What is an ice age and what factors interact to cause them? This lesson helps answer those questions with the help of graphics and discussion. A lesson summary and brief quiz are also included.
What Is an Ice Age?
To begin this lesson let’s ask the question, what would life have been like in North America 25,000 years ago? Obviously modern amenities wouldn’t be available, but what about the climate? Would it be hot, cold, or somewhere in between? Many scientists agree that it would have been very cold 25,000 years ago because North America was experiencing an ice age. An ice age is when Earth experiences long-term reductions in temperature that results in ice expanding outward from the poles.
Past Ice Ages
Now that we’ve established what an ice age is, let’s look into when ice ages occur. Notice that I said ages (plural).
That’s because Earth has gone through several different ice ages, with the most recent coming to an end between 10,000 and 15,000 years ago. Ice ages are normal cyclical events driven by a host of various factors such as solar activity, atmospheric composition, ocean currents, Earth’s position in space, and continental movements, to name a few. The interaction between these factors is still the subject of intense study (and debate) by scientists. While we cannot say with 100% certainty when the next ice age will occur, we can say it will definitely happen.
As previously eluded to, ice ages occur periodically. Below is a graph illustrating when Earth’s temperatures dropped and subsequently when ice volume increased (and ice age).
Turn your attention to the blue or green lines in this graphic. These lines both represent average global temperatures over the past 450 thousand years. Now, notice how these temperatures periodically drop.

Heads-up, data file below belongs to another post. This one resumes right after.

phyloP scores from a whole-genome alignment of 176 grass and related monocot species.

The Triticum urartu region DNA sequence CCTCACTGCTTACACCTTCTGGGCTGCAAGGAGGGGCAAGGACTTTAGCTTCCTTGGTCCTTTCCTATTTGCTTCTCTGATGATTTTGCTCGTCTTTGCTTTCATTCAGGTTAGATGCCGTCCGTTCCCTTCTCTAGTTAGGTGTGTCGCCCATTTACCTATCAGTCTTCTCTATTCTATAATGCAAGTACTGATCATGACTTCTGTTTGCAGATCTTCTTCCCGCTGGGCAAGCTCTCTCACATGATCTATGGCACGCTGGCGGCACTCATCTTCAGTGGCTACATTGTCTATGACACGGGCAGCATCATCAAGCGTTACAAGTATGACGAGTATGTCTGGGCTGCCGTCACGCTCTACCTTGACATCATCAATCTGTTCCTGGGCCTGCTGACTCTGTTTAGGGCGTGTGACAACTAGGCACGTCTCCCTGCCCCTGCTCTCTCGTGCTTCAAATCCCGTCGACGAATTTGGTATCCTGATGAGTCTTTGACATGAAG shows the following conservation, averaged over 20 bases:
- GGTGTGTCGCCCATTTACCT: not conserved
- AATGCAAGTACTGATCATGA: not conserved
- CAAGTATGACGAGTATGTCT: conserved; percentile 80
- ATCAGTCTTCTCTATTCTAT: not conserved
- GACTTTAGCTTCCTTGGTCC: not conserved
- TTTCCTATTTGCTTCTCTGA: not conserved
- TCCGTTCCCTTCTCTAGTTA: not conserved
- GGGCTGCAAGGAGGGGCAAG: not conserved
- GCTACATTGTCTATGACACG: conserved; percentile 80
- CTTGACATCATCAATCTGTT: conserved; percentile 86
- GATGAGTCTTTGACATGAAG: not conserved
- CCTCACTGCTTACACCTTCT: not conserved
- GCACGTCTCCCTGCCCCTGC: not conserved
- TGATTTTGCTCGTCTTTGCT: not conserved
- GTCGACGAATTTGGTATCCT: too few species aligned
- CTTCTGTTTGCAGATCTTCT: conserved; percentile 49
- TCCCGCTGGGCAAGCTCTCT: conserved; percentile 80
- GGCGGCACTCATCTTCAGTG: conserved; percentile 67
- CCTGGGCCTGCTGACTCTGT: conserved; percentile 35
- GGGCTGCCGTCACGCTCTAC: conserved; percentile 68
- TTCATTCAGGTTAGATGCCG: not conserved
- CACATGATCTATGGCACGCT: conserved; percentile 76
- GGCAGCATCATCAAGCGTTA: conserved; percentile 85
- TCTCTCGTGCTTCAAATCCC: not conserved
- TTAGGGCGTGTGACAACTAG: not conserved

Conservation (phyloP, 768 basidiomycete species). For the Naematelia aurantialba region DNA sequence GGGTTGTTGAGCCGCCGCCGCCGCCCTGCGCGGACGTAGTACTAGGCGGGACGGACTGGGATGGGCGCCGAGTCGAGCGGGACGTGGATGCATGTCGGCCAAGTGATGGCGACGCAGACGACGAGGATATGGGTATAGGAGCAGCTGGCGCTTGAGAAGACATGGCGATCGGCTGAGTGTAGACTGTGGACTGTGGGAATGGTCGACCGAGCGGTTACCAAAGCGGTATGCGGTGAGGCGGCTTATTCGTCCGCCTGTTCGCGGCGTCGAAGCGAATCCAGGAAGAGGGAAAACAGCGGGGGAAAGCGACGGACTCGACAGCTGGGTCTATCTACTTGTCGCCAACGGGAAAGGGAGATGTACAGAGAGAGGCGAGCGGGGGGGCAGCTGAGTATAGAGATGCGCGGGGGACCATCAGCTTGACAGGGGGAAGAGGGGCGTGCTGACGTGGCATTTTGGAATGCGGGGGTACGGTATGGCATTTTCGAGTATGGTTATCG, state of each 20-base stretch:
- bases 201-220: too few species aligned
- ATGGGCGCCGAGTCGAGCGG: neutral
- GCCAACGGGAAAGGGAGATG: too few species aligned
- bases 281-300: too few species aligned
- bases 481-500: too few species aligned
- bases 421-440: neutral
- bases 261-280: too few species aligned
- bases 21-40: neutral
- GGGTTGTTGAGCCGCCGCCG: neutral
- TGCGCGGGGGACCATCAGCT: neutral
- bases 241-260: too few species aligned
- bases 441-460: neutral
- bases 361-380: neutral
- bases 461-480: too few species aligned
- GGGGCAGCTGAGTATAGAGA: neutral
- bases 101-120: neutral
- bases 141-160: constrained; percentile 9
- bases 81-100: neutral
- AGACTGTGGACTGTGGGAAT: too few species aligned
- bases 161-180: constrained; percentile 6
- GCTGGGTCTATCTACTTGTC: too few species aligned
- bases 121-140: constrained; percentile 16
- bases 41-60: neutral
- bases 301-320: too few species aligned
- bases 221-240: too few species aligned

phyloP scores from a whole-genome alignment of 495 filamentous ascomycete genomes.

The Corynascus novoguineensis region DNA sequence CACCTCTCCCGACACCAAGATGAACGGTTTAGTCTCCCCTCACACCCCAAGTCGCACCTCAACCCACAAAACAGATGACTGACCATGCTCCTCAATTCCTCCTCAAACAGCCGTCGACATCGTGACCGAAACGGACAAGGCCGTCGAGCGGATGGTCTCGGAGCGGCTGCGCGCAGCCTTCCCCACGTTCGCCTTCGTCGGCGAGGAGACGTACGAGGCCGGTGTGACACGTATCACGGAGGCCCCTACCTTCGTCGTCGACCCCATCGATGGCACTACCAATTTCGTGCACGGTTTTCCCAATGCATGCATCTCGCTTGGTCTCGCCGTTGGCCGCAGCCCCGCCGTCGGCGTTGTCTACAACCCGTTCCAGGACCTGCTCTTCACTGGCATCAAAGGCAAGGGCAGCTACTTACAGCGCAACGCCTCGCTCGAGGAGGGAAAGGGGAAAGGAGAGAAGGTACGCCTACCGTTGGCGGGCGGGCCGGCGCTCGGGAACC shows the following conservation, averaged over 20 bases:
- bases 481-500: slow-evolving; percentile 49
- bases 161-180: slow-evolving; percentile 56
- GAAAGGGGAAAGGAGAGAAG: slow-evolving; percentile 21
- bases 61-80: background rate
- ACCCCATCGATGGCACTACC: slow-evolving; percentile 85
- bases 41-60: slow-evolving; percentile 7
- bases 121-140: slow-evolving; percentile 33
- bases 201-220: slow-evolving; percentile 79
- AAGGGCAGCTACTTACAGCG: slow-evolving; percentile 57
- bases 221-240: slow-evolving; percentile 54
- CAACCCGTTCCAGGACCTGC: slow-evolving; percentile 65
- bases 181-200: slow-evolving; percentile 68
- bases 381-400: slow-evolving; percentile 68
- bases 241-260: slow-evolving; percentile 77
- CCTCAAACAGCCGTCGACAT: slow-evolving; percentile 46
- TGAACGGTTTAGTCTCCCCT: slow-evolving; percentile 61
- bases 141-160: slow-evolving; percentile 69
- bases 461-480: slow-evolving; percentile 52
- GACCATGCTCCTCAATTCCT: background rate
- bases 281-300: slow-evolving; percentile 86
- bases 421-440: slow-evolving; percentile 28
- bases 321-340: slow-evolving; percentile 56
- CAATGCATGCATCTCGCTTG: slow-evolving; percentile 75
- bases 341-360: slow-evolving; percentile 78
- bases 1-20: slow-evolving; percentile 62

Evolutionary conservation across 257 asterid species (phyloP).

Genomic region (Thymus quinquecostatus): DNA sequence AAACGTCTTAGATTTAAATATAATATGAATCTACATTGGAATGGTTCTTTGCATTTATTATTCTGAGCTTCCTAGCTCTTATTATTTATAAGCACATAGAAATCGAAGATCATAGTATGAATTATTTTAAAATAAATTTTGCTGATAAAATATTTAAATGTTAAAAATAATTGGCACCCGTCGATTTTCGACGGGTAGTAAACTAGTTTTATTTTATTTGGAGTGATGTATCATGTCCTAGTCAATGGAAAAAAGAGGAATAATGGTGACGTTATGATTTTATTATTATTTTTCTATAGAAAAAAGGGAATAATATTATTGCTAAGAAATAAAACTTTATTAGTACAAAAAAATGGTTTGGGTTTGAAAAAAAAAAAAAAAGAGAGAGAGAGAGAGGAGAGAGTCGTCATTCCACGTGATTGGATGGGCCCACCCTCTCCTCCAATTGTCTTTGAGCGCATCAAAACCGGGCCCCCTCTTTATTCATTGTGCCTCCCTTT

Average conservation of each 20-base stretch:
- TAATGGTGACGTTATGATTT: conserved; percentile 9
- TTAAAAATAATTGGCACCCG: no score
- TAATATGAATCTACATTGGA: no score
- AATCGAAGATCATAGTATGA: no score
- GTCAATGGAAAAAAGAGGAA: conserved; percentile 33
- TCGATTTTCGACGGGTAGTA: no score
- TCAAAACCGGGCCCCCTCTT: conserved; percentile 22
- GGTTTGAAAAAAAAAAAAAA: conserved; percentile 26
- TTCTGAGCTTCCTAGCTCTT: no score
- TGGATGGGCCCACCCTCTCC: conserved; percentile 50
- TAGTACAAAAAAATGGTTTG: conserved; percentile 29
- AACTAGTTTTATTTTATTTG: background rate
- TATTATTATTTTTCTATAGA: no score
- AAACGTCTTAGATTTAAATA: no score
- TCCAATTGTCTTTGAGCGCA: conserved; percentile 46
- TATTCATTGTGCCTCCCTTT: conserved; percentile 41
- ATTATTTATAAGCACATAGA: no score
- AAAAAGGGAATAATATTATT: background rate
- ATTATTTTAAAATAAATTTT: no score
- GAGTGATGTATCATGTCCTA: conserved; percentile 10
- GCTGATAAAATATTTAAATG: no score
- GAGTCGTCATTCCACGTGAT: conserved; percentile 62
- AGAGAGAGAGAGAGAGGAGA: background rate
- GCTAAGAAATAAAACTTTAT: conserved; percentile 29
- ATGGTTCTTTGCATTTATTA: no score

The red line more or less parallels the movements of our temperature lines. This red line represents global ice volume. You should be able to see how this ice volume increases to high as average global temperatures decrease. These periods of high ice and low temperatures are ice ages. According to the graphic, Earth has experienced approximately four major ice ages during the past 450 thousand years.
These events would have peaked at around 20, 140, 340, and 440 thousand years ago.It’s worth noting that these are major ice ages. The Earth has experienced several smaller events when ice volumes increased as well.
The point is that ice volume fluctuates between periods of high ice volume and low ice volume. Today, Earth is experiencing a period of low ice volume, but that’s happened several times before. In each case, the ice has returned fairly rapidly. So, if our graphic lines are projected outward into the future, we can predict the coming of another ice age. When exactly? Scientists cannot be sure, but they do know the ice will be back.
Earth is currently experiencing a period of relative warmth and stability. However, this will likely change at some point in the future.
That’s because Earth will experience another ice age. An ice age is when ice expands outward from the poles due to long-term reductions in global temperature. Ice ages have occurred throughout Earth’s history with the last one ending between 10,000 and 15,000 years ago. The causes of ice ages are complex and still under investigation.
However, the interactions between solar activity, atmospheric composition, ocean currents, Earth’s position in space, and continental movements are likely the driving forces.